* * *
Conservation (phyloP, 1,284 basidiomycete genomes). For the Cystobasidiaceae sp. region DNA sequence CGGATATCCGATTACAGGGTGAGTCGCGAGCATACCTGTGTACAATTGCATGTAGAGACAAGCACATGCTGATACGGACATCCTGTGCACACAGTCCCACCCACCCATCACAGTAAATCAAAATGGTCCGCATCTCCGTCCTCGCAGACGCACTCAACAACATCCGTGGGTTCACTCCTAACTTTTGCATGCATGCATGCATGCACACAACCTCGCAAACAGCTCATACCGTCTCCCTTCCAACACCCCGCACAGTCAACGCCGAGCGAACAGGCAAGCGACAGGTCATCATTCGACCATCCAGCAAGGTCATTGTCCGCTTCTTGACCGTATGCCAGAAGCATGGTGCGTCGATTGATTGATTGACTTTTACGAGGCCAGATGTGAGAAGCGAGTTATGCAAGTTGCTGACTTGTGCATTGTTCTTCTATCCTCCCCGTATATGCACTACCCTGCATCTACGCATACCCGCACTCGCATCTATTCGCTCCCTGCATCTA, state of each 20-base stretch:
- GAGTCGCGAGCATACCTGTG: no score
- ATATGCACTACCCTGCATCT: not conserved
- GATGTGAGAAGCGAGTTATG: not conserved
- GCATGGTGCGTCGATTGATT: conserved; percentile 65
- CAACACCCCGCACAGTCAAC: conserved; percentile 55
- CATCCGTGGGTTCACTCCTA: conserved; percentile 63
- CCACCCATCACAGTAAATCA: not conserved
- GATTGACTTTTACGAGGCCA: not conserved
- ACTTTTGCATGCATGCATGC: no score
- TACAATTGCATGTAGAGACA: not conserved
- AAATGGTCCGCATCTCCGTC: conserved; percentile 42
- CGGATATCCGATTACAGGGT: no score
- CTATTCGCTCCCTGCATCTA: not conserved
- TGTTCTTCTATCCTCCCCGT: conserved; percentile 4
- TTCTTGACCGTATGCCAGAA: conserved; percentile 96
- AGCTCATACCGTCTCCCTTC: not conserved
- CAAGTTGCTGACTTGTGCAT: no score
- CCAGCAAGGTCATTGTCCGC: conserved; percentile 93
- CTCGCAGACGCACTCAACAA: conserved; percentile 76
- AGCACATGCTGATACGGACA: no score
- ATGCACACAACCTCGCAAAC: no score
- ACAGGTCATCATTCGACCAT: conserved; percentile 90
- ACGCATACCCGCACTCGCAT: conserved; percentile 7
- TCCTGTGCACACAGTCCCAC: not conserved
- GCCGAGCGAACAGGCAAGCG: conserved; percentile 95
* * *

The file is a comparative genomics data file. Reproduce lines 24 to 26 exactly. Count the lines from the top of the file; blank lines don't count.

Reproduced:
- ACGCATACCCGCACTCGCAT: conserved; percentile 7
- TCCTGTGCACACAGTCCCAC: not conserved
- GCCGAGCGAACAGGCAAGCG: conserved; percentile 95